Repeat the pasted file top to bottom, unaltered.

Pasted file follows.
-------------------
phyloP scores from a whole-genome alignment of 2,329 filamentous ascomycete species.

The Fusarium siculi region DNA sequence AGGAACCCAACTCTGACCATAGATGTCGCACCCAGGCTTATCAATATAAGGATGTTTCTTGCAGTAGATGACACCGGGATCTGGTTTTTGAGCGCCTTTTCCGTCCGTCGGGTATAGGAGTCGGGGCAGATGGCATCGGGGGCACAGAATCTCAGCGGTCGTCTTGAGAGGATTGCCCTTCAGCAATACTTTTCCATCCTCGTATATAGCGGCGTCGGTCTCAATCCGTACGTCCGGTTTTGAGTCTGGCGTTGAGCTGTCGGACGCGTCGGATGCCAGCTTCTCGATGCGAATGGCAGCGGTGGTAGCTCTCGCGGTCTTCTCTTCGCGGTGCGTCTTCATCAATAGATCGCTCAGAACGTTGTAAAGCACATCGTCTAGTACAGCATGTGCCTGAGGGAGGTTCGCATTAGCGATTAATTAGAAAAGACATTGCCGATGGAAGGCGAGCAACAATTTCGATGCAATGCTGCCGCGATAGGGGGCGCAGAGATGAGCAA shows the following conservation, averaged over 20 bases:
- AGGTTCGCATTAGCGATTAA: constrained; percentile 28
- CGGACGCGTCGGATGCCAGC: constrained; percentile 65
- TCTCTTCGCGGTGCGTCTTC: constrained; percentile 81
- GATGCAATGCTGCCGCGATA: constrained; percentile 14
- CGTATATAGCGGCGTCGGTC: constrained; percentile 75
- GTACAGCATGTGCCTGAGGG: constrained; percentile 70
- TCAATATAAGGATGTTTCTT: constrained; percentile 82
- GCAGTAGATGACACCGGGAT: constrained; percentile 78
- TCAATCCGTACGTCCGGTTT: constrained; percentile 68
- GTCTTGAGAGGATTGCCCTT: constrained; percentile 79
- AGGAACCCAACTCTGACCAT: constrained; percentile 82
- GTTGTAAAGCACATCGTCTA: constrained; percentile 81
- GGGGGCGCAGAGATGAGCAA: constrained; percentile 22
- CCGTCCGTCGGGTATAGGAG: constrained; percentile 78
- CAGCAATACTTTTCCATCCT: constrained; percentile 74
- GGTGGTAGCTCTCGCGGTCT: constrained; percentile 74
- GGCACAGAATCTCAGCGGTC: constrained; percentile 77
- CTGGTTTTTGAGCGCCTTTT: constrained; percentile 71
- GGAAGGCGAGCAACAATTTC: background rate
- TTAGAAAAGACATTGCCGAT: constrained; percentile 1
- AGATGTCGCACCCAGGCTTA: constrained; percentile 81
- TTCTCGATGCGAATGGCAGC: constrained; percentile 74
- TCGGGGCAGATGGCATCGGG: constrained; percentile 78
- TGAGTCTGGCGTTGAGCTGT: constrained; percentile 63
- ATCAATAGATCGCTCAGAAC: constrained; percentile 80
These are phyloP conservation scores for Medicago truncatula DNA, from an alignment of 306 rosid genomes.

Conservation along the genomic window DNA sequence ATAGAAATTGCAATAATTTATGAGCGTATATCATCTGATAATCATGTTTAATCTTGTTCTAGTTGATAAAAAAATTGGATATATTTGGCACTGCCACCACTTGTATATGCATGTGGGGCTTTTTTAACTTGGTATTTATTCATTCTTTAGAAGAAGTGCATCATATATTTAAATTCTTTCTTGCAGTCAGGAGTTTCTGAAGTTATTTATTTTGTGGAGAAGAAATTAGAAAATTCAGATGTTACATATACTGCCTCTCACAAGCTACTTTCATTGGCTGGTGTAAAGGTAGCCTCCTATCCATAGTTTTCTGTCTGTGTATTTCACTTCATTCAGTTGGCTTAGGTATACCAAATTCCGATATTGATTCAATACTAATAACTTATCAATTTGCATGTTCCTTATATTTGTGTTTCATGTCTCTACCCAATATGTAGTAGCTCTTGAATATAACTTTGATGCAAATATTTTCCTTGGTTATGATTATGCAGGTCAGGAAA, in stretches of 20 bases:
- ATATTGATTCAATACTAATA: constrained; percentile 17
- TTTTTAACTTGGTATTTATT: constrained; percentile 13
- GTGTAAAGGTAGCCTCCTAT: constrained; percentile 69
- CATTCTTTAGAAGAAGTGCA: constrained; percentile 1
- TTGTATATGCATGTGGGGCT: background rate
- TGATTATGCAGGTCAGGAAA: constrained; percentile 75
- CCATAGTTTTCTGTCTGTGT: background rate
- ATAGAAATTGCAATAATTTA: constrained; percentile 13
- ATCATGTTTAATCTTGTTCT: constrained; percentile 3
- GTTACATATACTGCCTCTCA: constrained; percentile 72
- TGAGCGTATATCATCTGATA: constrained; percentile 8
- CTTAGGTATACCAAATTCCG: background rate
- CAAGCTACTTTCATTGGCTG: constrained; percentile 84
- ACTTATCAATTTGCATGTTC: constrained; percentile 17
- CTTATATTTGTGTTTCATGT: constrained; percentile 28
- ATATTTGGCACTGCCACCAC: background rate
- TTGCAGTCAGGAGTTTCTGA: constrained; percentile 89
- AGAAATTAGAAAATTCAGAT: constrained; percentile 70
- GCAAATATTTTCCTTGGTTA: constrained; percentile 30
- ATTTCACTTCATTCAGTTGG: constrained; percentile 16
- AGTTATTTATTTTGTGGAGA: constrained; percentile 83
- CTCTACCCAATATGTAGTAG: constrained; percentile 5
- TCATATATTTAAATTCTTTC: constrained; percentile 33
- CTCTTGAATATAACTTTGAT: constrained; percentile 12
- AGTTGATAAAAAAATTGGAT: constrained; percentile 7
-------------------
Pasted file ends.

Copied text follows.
phyloP scores from a whole-genome alignment of 2,329 filamentous ascomycete species.

The Fusarium siculi region DNA sequence AGGAACCCAACTCTGACCATAGATGTCGCACCCAGGCTTATCAATATAAGGATGTTTCTTGCAGTAGATGACACCGGGATCTGGTTTTTGAGCGCCTTTTCCGTCCGTCGGGTATAGGAGTCGGGGCAGATGGCATCGGGGGCACAGAATCTCAGCGGTCGTCTTGAGAGGATTGCCCTTCAGCAATACTTTTCCATCCTCGTATATAGCGGCGTCGGTCTCAATCCGTACGTCCGGTTTTGAGTCTGGCGTTGAGCTGTCGGACGCGTCGGATGCCAGCTTCTCGATGCGAATGGCAGCGGTGGTAGCTCTCGCGGTCTTCTCTTCGCGGTGCGTCTTCATCAATAGATCGCTCAGAACGTTGTAAAGCACATCGTCTAGTACAGCATGTGCCTGAGGGAGGTTCGCATTAGCGATTAATTAGAAAAGACATTGCCGATGGAAGGCGAGCAACAATTTCGATGCAATGCTGCCGCGATAGGGGGCGCAGAGATGAGCAA shows the following conservation, averaged over 20 bases:
- AGGTTCGCATTAGCGATTAA: constrained; percentile 28
- CGGACGCGTCGGATGCCAGC: constrained; percentile 65
- TCTCTTCGCGGTGCGTCTTC: constrained; percentile 81
- GATGCAATGCTGCCGCGATA: constrained; percentile 14
- CGTATATAGCGGCGTCGGTC: constrained; percentile 75
- GTACAGCATGTGCCTGAGGG: constrained; percentile 70
- TCAATATAAGGATGTTTCTT: constrained; percentile 82
- GCAGTAGATGACACCGGGAT: constrained; percentile 78
- TCAATCCGTACGTCCGGTTT: constrained; percentile 68
- GTCTTGAGAGGATTGCCCTT: constrained; percentile 79
- AGGAACCCAACTCTGACCAT: constrained; percentile 82
- GTTGTAAAGCACATCGTCTA: constrained; percentile 81
- GGGGGCGCAGAGATGAGCAA: constrained; percentile 22
- CCGTCCGTCGGGTATAGGAG: constrained; percentile 78
- CAGCAATACTTTTCCATCCT: constrained; percentile 74
- GGTGGTAGCTCTCGCGGTCT: constrained; percentile 74
- GGCACAGAATCTCAGCGGTC: constrained; percentile 77
- CTGGTTTTTGAGCGCCTTTT: constrained; percentile 71
- GGAAGGCGAGCAACAATTTC: background rate
- TTAGAAAAGACATTGCCGAT: constrained; percentile 1
- AGATGTCGCACCCAGGCTTA: constrained; percentile 81
- TTCTCGATGCGAATGGCAGC: constrained; percentile 74
- TCGGGGCAGATGGCATCGGG: constrained; percentile 78
- TGAGTCTGGCGTTGAGCTGT: constrained; percentile 63
- ATCAATAGATCGCTCAGAAC: constrained; percentile 80
These are phyloP conservation scores for Medicago truncatula DNA, from an alignment of 306 rosid genomes.

Conservation along the genomic window DNA sequence ATAGAAATTGCAATAATTTATGAGCGTATATCATCTGATAATCATGTTTAATCTTGTTCTAGTTGATAAAAAAATTGGATATATTTGGCACTGCCACCACTTGTATATGCATGTGGGGCTTTTTTAACTTGGTATTTATTCATTCTTTAGAAGAAGTGCATCATATATTTAAATTCTTTCTTGCAGTCAGGAGTTTCTGAAGTTATTTATTTTGTGGAGAAGAAATTAGAAAATTCAGATGTTACATATACTGCCTCTCACAAGCTACTTTCATTGGCTGGTGTAAAGGTAGCCTCCTATCCATAGTTTTCTGTCTGTGTATTTCACTTCATTCAGTTGGCTTAGGTATACCAAATTCCGATATTGATTCAATACTAATAACTTATCAATTTGCATGTTCCTTATATTTGTGTTTCATGTCTCTACCCAATATGTAGTAGCTCTTGAATATAACTTTGATGCAAATATTTTCCTTGGTTATGATTATGCAGGTCAGGAAA, in stretches of 20 bases:
- ATATTGATTCAATACTAATA: constrained; percentile 17
- TTTTTAACTTGGTATTTATT: constrained; percentile 13
- GTGTAAAGGTAGCCTCCTAT: constrained; percentile 69
- CATTCTTTAGAAGAAGTGCA: constrained; percentile 1
- TTGTATATGCATGTGGGGCT: background rate
- TGATTATGCAGGTCAGGAAA: constrained; percentile 75
- CCATAGTTTTCTGTCTGTGT: background rate
- ATAGAAATTGCAATAATTTA: constrained; percentile 13
- ATCATGTTTAATCTTGTTCT: constrained; percentile 3
- GTTACATATACTGCCTCTCA: constrained; percentile 72
- TGAGCGTATATCATCTGATA: constrained; percentile 8
- CTTAGGTATACCAAATTCCG: background rate
- CAAGCTACTTTCATTGGCTG: constrained; percentile 84
- ACTTATCAATTTGCATGTTC: constrained; percentile 17
- CTTATATTTGTGTTTCATGT: constrained; percentile 28
- ATATTTGGCACTGCCACCAC: background rate
- TTGCAGTCAGGAGTTTCTGA: constrained; percentile 89
- AGAAATTAGAAAATTCAGAT: constrained; percentile 70
- GCAAATATTTTCCTTGGTTA: constrained; percentile 30
- ATTTCACTTCATTCAGTTGG: constrained; percentile 16
- AGTTATTTATTTTGTGGAGA: constrained; percentile 83
- CTCTACCCAATATGTAGTAG: constrained; percentile 5
- TCATATATTTAAATTCTTTC: constrained; percentile 33
- CTCTTGAATATAACTTTGAT: constrained; percentile 12
- AGTTGATAAAAAAATTGGAT: constrained; percentile 7